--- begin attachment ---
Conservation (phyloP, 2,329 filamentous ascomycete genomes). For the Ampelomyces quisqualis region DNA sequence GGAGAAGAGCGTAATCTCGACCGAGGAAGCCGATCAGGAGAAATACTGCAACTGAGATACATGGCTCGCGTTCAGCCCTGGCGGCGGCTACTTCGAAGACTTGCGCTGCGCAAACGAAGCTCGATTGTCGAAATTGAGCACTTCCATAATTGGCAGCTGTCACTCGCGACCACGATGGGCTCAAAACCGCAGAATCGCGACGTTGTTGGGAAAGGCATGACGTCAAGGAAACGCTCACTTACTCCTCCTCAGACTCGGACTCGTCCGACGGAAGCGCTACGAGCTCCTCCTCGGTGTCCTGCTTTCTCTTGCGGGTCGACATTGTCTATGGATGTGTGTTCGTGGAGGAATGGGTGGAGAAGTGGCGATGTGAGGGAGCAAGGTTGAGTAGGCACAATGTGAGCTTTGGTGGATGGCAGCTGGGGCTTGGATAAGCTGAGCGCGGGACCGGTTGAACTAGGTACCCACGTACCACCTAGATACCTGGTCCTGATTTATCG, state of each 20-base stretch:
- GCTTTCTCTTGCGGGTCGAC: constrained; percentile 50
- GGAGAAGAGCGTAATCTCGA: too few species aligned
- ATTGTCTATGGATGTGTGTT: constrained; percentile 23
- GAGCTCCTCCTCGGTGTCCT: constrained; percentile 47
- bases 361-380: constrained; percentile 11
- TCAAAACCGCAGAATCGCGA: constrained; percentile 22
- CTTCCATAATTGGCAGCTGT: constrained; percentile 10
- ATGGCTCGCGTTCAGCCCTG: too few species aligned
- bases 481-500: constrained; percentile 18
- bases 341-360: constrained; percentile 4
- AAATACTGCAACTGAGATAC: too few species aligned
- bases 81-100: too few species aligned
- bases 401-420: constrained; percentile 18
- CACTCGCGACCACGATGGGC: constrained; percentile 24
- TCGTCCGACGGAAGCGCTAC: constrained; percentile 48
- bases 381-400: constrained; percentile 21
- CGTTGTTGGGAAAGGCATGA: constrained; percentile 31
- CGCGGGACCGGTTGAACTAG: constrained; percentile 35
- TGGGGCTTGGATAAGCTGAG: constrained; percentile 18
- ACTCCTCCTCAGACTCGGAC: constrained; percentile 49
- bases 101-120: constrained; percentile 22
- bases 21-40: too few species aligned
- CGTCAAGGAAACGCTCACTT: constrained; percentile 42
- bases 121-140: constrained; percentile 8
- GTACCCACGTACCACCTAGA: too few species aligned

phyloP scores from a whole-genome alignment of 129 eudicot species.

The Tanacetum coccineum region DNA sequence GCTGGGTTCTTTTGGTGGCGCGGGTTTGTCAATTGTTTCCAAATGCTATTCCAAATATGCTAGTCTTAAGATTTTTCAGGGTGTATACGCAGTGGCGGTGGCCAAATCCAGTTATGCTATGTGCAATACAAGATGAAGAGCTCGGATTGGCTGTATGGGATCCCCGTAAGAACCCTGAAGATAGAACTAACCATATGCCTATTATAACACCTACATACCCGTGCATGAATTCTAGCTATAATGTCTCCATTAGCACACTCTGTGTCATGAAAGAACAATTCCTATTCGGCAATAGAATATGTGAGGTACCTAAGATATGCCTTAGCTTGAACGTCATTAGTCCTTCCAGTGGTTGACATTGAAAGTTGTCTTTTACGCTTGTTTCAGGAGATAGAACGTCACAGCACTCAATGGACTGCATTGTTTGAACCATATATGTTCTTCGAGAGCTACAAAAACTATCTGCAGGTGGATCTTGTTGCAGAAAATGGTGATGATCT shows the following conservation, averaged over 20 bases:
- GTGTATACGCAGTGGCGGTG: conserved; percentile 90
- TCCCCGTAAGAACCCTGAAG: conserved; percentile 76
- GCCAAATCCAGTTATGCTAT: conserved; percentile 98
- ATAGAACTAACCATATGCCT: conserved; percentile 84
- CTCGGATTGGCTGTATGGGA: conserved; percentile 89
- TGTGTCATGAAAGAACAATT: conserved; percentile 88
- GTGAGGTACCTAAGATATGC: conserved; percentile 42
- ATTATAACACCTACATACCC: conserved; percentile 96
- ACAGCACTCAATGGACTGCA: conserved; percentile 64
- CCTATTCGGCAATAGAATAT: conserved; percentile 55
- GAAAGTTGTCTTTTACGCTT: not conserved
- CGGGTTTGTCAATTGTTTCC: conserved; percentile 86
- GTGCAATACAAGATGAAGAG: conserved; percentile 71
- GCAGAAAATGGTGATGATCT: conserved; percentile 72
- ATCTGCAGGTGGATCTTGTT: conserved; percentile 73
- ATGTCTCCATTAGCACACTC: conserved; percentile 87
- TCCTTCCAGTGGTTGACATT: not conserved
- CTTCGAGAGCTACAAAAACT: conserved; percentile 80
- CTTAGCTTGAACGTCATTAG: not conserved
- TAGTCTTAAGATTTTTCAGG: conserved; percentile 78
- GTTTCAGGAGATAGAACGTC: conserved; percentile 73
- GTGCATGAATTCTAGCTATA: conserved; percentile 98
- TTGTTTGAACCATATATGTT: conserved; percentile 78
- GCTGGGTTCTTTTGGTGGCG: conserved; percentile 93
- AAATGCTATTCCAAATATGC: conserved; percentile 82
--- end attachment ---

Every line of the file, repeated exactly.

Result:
Conservation (phyloP, 2,329 filamentous ascomycete genomes). For the Ampelomyces quisqualis region DNA sequence GGAGAAGAGCGTAATCTCGACCGAGGAAGCCGATCAGGAGAAATACTGCAACTGAGATACATGGCTCGCGTTCAGCCCTGGCGGCGGCTACTTCGAAGACTTGCGCTGCGCAAACGAAGCTCGATTGTCGAAATTGAGCACTTCCATAATTGGCAGCTGTCACTCGCGACCACGATGGGCTCAAAACCGCAGAATCGCGACGTTGTTGGGAAAGGCATGACGTCAAGGAAACGCTCACTTACTCCTCCTCAGACTCGGACTCGTCCGACGGAAGCGCTACGAGCTCCTCCTCGGTGTCCTGCTTTCTCTTGCGGGTCGACATTGTCTATGGATGTGTGTTCGTGGAGGAATGGGTGGAGAAGTGGCGATGTGAGGGAGCAAGGTTGAGTAGGCACAATGTGAGCTTTGGTGGATGGCAGCTGGGGCTTGGATAAGCTGAGCGCGGGACCGGTTGAACTAGGTACCCACGTACCACCTAGATACCTGGTCCTGATTTATCG, state of each 20-base stretch:
- GCTTTCTCTTGCGGGTCGAC: constrained; percentile 50
- GGAGAAGAGCGTAATCTCGA: too few species aligned
- ATTGTCTATGGATGTGTGTT: constrained; percentile 23
- GAGCTCCTCCTCGGTGTCCT: constrained; percentile 47
- bases 361-380: constrained; percentile 11
- TCAAAACCGCAGAATCGCGA: constrained; percentile 22
- CTTCCATAATTGGCAGCTGT: constrained; percentile 10
- ATGGCTCGCGTTCAGCCCTG: too few species aligned
- bases 481-500: constrained; percentile 18
- bases 341-360: constrained; percentile 4
- AAATACTGCAACTGAGATAC: too few species aligned
- bases 81-100: too few species aligned
- bases 401-420: constrained; percentile 18
- CACTCGCGACCACGATGGGC: constrained; percentile 24
- TCGTCCGACGGAAGCGCTAC: constrained; percentile 48
- bases 381-400: constrained; percentile 21
- CGTTGTTGGGAAAGGCATGA: constrained; percentile 31
- CGCGGGACCGGTTGAACTAG: constrained; percentile 35
- TGGGGCTTGGATAAGCTGAG: constrained; percentile 18
- ACTCCTCCTCAGACTCGGAC: constrained; percentile 49
- bases 101-120: constrained; percentile 22
- bases 21-40: too few species aligned
- CGTCAAGGAAACGCTCACTT: constrained; percentile 42
- bases 121-140: constrained; percentile 8
- GTACCCACGTACCACCTAGA: too few species aligned

phyloP scores from a whole-genome alignment of 129 eudicot species.

The Tanacetum coccineum region DNA sequence GCTGGGTTCTTTTGGTGGCGCGGGTTTGTCAATTGTTTCCAAATGCTATTCCAAATATGCTAGTCTTAAGATTTTTCAGGGTGTATACGCAGTGGCGGTGGCCAAATCCAGTTATGCTATGTGCAATACAAGATGAAGAGCTCGGATTGGCTGTATGGGATCCCCGTAAGAACCCTGAAGATAGAACTAACCATATGCCTATTATAACACCTACATACCCGTGCATGAATTCTAGCTATAATGTCTCCATTAGCACACTCTGTGTCATGAAAGAACAATTCCTATTCGGCAATAGAATATGTGAGGTACCTAAGATATGCCTTAGCTTGAACGTCATTAGTCCTTCCAGTGGTTGACATTGAAAGTTGTCTTTTACGCTTGTTTCAGGAGATAGAACGTCACAGCACTCAATGGACTGCATTGTTTGAACCATATATGTTCTTCGAGAGCTACAAAAACTATCTGCAGGTGGATCTTGTTGCAGAAAATGGTGATGATCT shows the following conservation, averaged over 20 bases:
- GTGTATACGCAGTGGCGGTG: conserved; percentile 90
- TCCCCGTAAGAACCCTGAAG: conserved; percentile 76
- GCCAAATCCAGTTATGCTAT: conserved; percentile 98
- ATAGAACTAACCATATGCCT: conserved; percentile 84
- CTCGGATTGGCTGTATGGGA: conserved; percentile 89
- TGTGTCATGAAAGAACAATT: conserved; percentile 88
- GTGAGGTACCTAAGATATGC: conserved; percentile 42
- ATTATAACACCTACATACCC: conserved; percentile 96
- ACAGCACTCAATGGACTGCA: conserved; percentile 64
- CCTATTCGGCAATAGAATAT: conserved; percentile 55
- GAAAGTTGTCTTTTACGCTT: not conserved
- CGGGTTTGTCAATTGTTTCC: conserved; percentile 86
- GTGCAATACAAGATGAAGAG: conserved; percentile 71
- GCAGAAAATGGTGATGATCT: conserved; percentile 72
- ATCTGCAGGTGGATCTTGTT: conserved; percentile 73
- ATGTCTCCATTAGCACACTC: conserved; percentile 87
- TCCTTCCAGTGGTTGACATT: not conserved
- CTTCGAGAGCTACAAAAACT: conserved; percentile 80
- CTTAGCTTGAACGTCATTAG: not conserved
- TAGTCTTAAGATTTTTCAGG: conserved; percentile 78
- GTTTCAGGAGATAGAACGTC: conserved; percentile 73
- GTGCATGAATTCTAGCTATA: conserved; percentile 98
- TTGTTTGAACCATATATGTT: conserved; percentile 78
- GCTGGGTTCTTTTGGTGGCG: conserved; percentile 93
- AAATGCTATTCCAAATATGC: conserved; percentile 82